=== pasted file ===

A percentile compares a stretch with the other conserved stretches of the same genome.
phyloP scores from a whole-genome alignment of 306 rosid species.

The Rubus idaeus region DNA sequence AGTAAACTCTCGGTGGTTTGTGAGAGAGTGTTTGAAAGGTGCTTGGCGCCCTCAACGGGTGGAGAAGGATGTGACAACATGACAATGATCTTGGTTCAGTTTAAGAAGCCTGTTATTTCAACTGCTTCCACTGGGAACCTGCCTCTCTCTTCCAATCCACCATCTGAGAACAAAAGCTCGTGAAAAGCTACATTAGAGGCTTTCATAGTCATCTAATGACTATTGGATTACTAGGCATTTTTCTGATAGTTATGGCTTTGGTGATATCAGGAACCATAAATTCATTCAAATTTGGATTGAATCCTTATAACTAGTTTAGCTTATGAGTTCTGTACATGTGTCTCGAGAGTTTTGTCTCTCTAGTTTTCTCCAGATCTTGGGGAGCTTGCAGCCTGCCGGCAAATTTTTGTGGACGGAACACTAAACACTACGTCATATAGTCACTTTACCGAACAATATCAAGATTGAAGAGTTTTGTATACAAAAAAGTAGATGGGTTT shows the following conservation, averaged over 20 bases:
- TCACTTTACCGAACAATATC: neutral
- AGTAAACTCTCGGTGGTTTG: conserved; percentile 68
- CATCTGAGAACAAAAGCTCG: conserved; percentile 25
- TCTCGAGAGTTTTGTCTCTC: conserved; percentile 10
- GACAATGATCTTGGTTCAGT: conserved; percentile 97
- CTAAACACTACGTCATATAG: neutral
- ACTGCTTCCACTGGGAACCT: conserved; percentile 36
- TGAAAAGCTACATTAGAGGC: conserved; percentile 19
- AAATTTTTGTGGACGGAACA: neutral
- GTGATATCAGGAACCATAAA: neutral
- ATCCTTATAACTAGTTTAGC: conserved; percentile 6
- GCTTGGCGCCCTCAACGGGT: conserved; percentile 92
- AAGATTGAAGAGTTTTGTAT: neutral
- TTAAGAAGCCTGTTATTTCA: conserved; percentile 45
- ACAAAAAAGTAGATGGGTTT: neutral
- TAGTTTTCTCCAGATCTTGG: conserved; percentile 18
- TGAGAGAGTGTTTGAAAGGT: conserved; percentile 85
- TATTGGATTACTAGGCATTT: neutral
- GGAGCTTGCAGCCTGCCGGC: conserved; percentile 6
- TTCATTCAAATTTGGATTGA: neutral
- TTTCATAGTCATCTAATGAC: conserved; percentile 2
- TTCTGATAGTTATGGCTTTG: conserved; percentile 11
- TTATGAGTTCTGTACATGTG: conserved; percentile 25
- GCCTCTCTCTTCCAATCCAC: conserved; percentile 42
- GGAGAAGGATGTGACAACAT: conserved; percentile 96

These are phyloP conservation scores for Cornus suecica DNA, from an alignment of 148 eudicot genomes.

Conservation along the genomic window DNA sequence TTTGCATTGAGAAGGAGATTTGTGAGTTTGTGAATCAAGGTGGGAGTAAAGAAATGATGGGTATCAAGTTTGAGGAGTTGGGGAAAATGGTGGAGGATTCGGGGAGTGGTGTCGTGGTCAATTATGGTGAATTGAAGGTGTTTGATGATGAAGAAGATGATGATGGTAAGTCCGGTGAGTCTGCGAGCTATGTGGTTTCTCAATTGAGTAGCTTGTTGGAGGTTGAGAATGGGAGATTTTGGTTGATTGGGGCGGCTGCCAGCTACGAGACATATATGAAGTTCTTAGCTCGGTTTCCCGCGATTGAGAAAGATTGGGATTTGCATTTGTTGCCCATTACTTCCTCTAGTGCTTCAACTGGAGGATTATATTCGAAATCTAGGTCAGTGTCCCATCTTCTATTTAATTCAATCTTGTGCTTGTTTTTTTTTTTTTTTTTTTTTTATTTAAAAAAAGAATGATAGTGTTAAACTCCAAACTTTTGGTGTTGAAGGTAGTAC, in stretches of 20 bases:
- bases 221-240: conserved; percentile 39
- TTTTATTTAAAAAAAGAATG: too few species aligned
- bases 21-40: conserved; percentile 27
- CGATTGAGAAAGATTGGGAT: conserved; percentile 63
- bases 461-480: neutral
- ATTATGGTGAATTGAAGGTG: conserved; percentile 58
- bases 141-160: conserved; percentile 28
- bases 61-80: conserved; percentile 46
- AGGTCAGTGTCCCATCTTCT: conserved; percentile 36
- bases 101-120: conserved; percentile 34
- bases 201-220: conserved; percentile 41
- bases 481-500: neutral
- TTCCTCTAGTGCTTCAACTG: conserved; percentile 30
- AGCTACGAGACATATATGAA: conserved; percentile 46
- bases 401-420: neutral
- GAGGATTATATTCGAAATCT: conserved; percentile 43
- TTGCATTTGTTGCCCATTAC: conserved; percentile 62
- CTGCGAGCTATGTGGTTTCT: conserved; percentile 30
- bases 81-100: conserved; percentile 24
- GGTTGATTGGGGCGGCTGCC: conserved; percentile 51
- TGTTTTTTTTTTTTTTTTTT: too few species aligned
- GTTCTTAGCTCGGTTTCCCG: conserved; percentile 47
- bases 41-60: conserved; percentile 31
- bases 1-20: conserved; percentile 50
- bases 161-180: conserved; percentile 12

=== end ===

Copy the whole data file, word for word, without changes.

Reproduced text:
A percentile compares a stretch with the other conserved stretches of the same genome.
phyloP scores from a whole-genome alignment of 306 rosid species.

The Rubus idaeus region DNA sequence AGTAAACTCTCGGTGGTTTGTGAGAGAGTGTTTGAAAGGTGCTTGGCGCCCTCAACGGGTGGAGAAGGATGTGACAACATGACAATGATCTTGGTTCAGTTTAAGAAGCCTGTTATTTCAACTGCTTCCACTGGGAACCTGCCTCTCTCTTCCAATCCACCATCTGAGAACAAAAGCTCGTGAAAAGCTACATTAGAGGCTTTCATAGTCATCTAATGACTATTGGATTACTAGGCATTTTTCTGATAGTTATGGCTTTGGTGATATCAGGAACCATAAATTCATTCAAATTTGGATTGAATCCTTATAACTAGTTTAGCTTATGAGTTCTGTACATGTGTCTCGAGAGTTTTGTCTCTCTAGTTTTCTCCAGATCTTGGGGAGCTTGCAGCCTGCCGGCAAATTTTTGTGGACGGAACACTAAACACTACGTCATATAGTCACTTTACCGAACAATATCAAGATTGAAGAGTTTTGTATACAAAAAAGTAGATGGGTTT shows the following conservation, averaged over 20 bases:
- TCACTTTACCGAACAATATC: neutral
- AGTAAACTCTCGGTGGTTTG: conserved; percentile 68
- CATCTGAGAACAAAAGCTCG: conserved; percentile 25
- TCTCGAGAGTTTTGTCTCTC: conserved; percentile 10
- GACAATGATCTTGGTTCAGT: conserved; percentile 97
- CTAAACACTACGTCATATAG: neutral
- ACTGCTTCCACTGGGAACCT: conserved; percentile 36
- TGAAAAGCTACATTAGAGGC: conserved; percentile 19
- AAATTTTTGTGGACGGAACA: neutral
- GTGATATCAGGAACCATAAA: neutral
- ATCCTTATAACTAGTTTAGC: conserved; percentile 6
- GCTTGGCGCCCTCAACGGGT: conserved; percentile 92
- AAGATTGAAGAGTTTTGTAT: neutral
- TTAAGAAGCCTGTTATTTCA: conserved; percentile 45
- ACAAAAAAGTAGATGGGTTT: neutral
- TAGTTTTCTCCAGATCTTGG: conserved; percentile 18
- TGAGAGAGTGTTTGAAAGGT: conserved; percentile 85
- TATTGGATTACTAGGCATTT: neutral
- GGAGCTTGCAGCCTGCCGGC: conserved; percentile 6
- TTCATTCAAATTTGGATTGA: neutral
- TTTCATAGTCATCTAATGAC: conserved; percentile 2
- TTCTGATAGTTATGGCTTTG: conserved; percentile 11
- TTATGAGTTCTGTACATGTG: conserved; percentile 25
- GCCTCTCTCTTCCAATCCAC: conserved; percentile 42
- GGAGAAGGATGTGACAACAT: conserved; percentile 96

These are phyloP conservation scores for Cornus suecica DNA, from an alignment of 148 eudicot genomes.

Conservation along the genomic window DNA sequence TTTGCATTGAGAAGGAGATTTGTGAGTTTGTGAATCAAGGTGGGAGTAAAGAAATGATGGGTATCAAGTTTGAGGAGTTGGGGAAAATGGTGGAGGATTCGGGGAGTGGTGTCGTGGTCAATTATGGTGAATTGAAGGTGTTTGATGATGAAGAAGATGATGATGGTAAGTCCGGTGAGTCTGCGAGCTATGTGGTTTCTCAATTGAGTAGCTTGTTGGAGGTTGAGAATGGGAGATTTTGGTTGATTGGGGCGGCTGCCAGCTACGAGACATATATGAAGTTCTTAGCTCGGTTTCCCGCGATTGAGAAAGATTGGGATTTGCATTTGTTGCCCATTACTTCCTCTAGTGCTTCAACTGGAGGATTATATTCGAAATCTAGGTCAGTGTCCCATCTTCTATTTAATTCAATCTTGTGCTTGTTTTTTTTTTTTTTTTTTTTTTATTTAAAAAAAGAATGATAGTGTTAAACTCCAAACTTTTGGTGTTGAAGGTAGTAC, in stretches of 20 bases:
- bases 221-240: conserved; percentile 39
- TTTTATTTAAAAAAAGAATG: too few species aligned
- bases 21-40: conserved; percentile 27
- CGATTGAGAAAGATTGGGAT: conserved; percentile 63
- bases 461-480: neutral
- ATTATGGTGAATTGAAGGTG: conserved; percentile 58
- bases 141-160: conserved; percentile 28
- bases 61-80: conserved; percentile 46
- AGGTCAGTGTCCCATCTTCT: conserved; percentile 36
- bases 101-120: conserved; percentile 34
- bases 201-220: conserved; percentile 41
- bases 481-500: neutral
- TTCCTCTAGTGCTTCAACTG: conserved; percentile 30
- AGCTACGAGACATATATGAA: conserved; percentile 46
- bases 401-420: neutral
- GAGGATTATATTCGAAATCT: conserved; percentile 43
- TTGCATTTGTTGCCCATTAC: conserved; percentile 62
- CTGCGAGCTATGTGGTTTCT: conserved; percentile 30
- bases 81-100: conserved; percentile 24
- GGTTGATTGGGGCGGCTGCC: conserved; percentile 51
- TGTTTTTTTTTTTTTTTTTT: too few species aligned
- GTTCTTAGCTCGGTTTCCCG: conserved; percentile 47
- bases 41-60: conserved; percentile 31
- bases 1-20: conserved; percentile 50
- bases 161-180: conserved; percentile 12